Keep the Noise Down
If you are interested to know how to keep noise levels down in your images then please read on. Here are a few thoughts from my own experience that have helped me. Noise, most importantly, means loss of image detail, so low noise is important if your desire is to produce clean, clear, quality images.
I won’t go into the finer details and technical jarg regarding digital noise here, I am not a scientist, camera designer or technician – I just take photos! Alrightey then …
Firstly, I shoot mostly in Manual or Aperture Priority modes preferring more control over the camera settings and performance
- Keep your ISO setting low. Higher ISO means higher noise levels, so for all but sports and action, I keep my camera ISO setting at minimum. This often requires the use of a tripod or monopod to keep the camera steady, but I am serious about image quality so I consider this well worth the effort. There is much talk about the hi ISO abilities of cameras like the Nikon D3s and many statements regarding the image quality. If you are serious about fine art prints, landscape, product photography, food photography etc then even with a very highest quality sensor, lower ISO will always give cleaner, superior results and professional quality large prints – by large, try 630mm + high x 2300mm long, Durst Lambda printed on Kodak Professional Endura print paper, view the image here.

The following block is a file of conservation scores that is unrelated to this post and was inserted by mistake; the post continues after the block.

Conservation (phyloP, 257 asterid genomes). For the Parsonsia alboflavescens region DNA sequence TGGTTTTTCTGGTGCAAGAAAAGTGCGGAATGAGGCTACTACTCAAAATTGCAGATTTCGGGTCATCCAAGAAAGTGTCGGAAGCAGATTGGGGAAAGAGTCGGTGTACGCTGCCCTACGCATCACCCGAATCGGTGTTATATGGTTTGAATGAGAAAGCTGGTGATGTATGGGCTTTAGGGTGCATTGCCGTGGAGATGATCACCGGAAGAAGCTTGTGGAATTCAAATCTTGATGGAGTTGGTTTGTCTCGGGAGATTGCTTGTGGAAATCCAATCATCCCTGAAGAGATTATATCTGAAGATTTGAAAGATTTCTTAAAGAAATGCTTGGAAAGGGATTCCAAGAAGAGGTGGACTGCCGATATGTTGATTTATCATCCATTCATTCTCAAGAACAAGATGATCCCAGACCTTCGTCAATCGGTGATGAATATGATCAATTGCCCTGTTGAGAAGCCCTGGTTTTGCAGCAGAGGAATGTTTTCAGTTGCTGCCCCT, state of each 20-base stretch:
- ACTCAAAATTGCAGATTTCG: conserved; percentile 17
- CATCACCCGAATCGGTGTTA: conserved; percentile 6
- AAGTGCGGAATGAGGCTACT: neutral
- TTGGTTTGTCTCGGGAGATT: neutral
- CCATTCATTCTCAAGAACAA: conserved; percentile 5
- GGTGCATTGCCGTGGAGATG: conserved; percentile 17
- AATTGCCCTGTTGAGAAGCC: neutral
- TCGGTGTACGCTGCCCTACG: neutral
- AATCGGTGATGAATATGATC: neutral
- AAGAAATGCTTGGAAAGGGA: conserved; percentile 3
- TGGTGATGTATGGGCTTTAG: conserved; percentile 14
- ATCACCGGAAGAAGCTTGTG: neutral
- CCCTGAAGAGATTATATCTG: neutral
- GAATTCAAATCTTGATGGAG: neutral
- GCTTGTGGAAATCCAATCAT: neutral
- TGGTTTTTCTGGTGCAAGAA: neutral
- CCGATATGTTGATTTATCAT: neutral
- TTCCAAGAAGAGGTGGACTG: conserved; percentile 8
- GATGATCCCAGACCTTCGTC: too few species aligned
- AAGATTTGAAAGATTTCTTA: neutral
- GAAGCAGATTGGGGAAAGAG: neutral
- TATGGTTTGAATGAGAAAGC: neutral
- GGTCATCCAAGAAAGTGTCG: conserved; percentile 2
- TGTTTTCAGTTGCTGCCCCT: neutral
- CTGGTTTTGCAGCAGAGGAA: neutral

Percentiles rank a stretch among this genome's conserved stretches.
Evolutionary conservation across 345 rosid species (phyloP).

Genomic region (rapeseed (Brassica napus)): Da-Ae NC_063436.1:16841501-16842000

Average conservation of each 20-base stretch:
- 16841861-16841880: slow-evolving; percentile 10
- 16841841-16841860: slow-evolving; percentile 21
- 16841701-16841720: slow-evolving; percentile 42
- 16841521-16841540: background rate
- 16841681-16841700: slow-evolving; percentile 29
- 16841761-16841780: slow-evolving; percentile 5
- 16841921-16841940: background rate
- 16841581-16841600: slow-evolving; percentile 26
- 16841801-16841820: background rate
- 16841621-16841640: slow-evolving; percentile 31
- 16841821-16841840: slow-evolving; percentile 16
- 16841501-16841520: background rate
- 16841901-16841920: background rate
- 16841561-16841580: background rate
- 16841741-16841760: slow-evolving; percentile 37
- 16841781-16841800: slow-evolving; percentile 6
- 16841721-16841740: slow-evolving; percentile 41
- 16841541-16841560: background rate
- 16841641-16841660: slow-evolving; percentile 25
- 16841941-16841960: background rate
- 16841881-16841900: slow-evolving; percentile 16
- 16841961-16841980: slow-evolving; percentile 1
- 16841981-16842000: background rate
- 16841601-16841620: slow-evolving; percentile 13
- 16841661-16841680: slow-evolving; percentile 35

- Long exposures introduce noise, so keep your exposures times as low as practicable. This is not always possible in which case I set my camera long exposure noise level reduction. Generally I have found with the cameras I currently use, exposures under 15 seconds are all pretty low noise if I have exposed the image correctly. Exposure times over that, is where the cameras long exposure noise reduction setting helps.
- Under exposure will also add noise to images when trying to increase the exposure level in Photoshop or Lightroom (or which ever is your software of choice). I expose to the right, meaning the bias of my exposure is to the right of centre on my camera histogram.
- After each exposure or set of exposures I always check the histogram to ensure correct exposure – that there is no “clipping” the graph on either the left or right sides of the histogram. In practice a small amount of clipping can be brought back in Lightrooom but too much and you have lost information from your image, meaning there will be either total black or white areas where there is no image detail recorded.
Exposing to the right is not over exposing but keeping the exposure on the + side or right side of centre on your histogram. If I adjust an image exposure up by any considerable amount in Lightroom 3 or Adobe Camera Raw, I have found noise introduced and less definition resulting, whereas adjusting the exposure down on a brighter image (the image of course is not overexposed, only brighter than I want the final image to be) retains detail and has not introduced noise.